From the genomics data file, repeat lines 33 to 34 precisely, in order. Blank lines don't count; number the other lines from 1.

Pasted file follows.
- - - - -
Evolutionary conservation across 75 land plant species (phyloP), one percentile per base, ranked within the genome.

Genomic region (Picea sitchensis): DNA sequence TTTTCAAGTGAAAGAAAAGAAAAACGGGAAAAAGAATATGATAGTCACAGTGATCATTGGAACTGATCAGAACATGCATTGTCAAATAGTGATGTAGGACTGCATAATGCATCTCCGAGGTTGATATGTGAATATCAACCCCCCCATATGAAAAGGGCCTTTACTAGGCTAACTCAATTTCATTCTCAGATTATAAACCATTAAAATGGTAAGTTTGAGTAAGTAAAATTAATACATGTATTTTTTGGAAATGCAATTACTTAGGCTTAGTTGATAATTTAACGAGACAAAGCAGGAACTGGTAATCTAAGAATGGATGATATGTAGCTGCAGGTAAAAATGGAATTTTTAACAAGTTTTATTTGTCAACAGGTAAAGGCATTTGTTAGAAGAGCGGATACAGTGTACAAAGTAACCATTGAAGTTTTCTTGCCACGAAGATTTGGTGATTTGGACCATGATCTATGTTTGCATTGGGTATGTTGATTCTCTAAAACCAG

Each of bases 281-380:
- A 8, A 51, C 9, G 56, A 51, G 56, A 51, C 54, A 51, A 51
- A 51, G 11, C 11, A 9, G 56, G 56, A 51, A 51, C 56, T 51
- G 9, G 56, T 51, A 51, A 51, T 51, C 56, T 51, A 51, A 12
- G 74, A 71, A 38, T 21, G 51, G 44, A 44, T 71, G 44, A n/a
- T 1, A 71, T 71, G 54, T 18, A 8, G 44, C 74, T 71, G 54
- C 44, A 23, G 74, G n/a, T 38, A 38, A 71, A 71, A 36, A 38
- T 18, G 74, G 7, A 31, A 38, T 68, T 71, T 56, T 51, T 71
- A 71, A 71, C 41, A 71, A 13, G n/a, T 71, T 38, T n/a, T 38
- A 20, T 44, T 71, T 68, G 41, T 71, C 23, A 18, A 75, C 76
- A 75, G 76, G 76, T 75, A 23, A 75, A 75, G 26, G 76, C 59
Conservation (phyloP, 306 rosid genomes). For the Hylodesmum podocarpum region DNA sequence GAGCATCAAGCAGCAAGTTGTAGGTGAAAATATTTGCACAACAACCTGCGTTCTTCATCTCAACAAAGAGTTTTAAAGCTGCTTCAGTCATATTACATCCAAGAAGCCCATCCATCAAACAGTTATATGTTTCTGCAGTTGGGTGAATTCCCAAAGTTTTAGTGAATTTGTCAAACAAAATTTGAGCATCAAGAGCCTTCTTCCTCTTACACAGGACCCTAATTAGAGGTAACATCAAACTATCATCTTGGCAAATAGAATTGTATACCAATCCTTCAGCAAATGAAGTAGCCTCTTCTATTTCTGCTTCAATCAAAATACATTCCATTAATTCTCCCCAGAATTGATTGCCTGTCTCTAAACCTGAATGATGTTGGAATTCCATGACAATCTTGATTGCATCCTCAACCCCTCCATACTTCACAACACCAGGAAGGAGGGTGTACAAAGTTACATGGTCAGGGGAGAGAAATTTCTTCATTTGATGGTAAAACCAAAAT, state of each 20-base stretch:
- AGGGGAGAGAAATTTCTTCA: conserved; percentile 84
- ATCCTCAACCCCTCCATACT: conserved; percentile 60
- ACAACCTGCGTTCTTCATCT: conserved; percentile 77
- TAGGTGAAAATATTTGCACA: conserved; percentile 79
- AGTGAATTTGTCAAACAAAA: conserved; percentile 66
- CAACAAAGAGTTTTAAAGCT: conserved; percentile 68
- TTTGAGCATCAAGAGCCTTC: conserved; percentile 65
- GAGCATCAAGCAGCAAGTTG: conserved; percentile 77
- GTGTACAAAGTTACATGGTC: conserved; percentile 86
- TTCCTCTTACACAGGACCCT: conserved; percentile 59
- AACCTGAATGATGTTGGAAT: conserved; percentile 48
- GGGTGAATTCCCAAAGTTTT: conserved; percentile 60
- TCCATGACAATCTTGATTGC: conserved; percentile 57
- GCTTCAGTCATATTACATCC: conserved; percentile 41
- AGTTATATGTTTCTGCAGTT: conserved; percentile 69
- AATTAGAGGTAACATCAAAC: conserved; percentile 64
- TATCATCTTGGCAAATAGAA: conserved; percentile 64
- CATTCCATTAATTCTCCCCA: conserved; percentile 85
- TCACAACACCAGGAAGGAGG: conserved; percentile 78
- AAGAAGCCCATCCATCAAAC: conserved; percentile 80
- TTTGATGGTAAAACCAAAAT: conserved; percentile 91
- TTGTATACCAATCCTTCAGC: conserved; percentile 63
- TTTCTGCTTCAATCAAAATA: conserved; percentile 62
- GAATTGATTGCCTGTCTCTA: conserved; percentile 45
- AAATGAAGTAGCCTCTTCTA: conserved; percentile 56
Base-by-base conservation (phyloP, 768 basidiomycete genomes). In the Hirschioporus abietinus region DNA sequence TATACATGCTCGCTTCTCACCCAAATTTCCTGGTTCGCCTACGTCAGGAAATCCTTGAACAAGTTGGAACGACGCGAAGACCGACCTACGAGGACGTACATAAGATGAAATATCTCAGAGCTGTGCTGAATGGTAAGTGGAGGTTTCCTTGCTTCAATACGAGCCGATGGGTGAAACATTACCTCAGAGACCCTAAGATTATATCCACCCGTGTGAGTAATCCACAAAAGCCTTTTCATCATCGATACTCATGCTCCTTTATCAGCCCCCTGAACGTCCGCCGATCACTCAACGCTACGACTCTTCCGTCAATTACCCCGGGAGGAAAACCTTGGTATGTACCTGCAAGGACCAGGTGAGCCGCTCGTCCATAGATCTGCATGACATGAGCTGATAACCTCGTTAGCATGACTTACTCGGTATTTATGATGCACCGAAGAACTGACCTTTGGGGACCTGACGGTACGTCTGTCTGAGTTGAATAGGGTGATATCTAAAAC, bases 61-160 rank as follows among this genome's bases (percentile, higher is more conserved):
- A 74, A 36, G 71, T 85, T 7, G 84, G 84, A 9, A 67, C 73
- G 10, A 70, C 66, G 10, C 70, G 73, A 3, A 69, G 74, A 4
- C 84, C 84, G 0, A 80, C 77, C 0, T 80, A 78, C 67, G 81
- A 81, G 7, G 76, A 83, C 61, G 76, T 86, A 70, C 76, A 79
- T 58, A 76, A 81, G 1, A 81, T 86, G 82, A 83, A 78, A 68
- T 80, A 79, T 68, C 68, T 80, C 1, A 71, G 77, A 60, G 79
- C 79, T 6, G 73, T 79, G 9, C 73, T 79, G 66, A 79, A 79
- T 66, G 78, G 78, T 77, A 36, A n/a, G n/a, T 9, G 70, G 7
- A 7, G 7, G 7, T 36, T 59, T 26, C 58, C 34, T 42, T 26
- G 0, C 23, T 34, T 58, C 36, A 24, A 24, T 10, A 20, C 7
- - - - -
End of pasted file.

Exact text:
- TCACAACACCAGGAAGGAGG: conserved; percentile 78
- AAGAAGCCCATCCATCAAAC: conserved; percentile 80